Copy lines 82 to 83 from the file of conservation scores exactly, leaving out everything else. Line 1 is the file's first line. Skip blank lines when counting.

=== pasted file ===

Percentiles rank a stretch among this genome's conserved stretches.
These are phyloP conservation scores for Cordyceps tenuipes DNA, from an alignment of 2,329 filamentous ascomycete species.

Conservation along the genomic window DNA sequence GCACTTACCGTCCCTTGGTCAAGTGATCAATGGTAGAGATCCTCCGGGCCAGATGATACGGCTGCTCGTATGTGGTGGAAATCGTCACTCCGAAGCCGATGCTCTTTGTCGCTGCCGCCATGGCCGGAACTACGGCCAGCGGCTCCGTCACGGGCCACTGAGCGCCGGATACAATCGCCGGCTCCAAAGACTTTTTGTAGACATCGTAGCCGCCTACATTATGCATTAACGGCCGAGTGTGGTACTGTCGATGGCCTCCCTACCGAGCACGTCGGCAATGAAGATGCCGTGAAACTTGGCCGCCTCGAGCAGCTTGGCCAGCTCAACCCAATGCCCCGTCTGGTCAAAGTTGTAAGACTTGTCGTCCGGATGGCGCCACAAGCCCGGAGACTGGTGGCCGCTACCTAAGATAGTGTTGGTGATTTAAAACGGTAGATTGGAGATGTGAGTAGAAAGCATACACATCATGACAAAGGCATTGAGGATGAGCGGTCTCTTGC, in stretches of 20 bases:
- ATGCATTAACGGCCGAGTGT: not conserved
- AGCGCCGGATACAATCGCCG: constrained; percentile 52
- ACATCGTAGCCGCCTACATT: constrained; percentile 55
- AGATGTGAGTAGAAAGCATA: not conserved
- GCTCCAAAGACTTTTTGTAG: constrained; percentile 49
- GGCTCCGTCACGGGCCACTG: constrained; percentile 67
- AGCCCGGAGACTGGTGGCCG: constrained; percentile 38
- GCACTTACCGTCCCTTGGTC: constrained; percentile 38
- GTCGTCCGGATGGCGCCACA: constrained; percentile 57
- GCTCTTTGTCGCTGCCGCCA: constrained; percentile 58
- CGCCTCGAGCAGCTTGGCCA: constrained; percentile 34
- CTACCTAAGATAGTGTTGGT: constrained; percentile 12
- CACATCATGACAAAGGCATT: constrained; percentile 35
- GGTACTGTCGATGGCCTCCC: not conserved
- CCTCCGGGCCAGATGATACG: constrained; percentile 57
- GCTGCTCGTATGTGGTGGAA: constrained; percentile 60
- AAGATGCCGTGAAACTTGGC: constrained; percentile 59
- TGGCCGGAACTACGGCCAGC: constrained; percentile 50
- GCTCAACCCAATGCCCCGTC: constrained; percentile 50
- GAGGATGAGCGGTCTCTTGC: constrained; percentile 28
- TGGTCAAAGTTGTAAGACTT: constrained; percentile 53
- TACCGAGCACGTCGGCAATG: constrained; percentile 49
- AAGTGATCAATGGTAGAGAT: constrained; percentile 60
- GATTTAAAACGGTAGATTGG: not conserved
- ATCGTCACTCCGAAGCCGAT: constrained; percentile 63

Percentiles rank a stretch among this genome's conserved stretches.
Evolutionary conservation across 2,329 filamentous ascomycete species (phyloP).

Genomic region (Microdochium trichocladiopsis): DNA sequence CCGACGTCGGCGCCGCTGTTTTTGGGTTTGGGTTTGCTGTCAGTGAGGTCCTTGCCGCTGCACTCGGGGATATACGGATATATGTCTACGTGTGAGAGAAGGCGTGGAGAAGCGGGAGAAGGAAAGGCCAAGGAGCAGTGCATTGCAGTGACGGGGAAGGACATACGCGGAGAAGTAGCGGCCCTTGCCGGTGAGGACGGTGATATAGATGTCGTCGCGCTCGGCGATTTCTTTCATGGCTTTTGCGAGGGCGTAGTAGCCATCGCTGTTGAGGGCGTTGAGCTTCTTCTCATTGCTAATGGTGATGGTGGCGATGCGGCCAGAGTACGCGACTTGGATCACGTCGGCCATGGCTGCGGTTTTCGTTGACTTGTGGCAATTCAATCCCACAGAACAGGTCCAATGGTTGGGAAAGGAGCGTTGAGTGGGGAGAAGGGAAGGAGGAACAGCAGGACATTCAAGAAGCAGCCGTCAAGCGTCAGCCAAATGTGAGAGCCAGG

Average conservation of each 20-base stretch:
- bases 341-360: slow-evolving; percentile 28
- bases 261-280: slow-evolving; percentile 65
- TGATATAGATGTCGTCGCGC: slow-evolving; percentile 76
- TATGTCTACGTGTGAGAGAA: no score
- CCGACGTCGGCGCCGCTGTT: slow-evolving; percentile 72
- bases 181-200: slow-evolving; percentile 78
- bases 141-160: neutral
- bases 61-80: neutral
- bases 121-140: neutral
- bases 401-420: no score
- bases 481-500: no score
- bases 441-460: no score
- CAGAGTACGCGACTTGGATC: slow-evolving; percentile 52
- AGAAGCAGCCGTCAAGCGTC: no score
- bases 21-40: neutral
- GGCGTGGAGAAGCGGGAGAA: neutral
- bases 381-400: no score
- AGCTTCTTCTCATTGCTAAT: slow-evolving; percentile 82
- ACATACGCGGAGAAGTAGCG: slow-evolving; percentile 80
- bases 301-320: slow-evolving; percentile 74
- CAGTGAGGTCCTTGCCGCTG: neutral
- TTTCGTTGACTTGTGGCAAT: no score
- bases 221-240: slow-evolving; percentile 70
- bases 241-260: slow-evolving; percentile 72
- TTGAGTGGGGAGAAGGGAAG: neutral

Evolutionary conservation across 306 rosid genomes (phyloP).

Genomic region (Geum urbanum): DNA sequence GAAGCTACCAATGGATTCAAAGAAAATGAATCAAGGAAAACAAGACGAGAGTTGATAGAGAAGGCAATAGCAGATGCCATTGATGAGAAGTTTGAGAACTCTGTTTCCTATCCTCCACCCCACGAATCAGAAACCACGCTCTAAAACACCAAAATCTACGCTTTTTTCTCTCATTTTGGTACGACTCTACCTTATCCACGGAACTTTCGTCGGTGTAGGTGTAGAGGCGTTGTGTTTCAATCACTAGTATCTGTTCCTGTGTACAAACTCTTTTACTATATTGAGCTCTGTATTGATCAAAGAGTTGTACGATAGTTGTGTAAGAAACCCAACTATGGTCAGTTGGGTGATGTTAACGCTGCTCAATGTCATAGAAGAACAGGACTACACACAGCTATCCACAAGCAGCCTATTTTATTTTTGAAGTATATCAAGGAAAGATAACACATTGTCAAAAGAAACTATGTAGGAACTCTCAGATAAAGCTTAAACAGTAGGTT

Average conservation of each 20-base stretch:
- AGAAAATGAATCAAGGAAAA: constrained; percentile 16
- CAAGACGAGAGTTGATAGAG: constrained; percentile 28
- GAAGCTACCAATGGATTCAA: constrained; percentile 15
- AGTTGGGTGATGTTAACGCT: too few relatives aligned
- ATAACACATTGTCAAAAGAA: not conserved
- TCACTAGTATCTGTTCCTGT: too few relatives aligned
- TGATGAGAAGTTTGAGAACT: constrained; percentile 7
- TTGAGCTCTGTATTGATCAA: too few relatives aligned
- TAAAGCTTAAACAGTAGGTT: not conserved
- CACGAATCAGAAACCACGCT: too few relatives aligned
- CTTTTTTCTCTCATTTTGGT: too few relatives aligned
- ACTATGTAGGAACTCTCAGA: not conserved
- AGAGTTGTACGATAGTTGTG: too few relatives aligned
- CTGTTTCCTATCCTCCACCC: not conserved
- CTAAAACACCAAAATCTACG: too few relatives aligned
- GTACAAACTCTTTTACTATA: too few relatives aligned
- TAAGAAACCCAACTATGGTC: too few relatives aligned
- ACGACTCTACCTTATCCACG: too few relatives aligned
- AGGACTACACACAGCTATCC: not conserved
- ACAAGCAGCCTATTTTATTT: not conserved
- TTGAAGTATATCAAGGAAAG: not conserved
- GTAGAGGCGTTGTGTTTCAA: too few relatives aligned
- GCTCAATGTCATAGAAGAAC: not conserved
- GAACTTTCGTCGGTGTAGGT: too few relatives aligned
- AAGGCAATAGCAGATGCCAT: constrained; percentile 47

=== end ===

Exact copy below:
- GTAGAGGCGTTGTGTTTCAA: too few relatives aligned
- GCTCAATGTCATAGAAGAAC: not conserved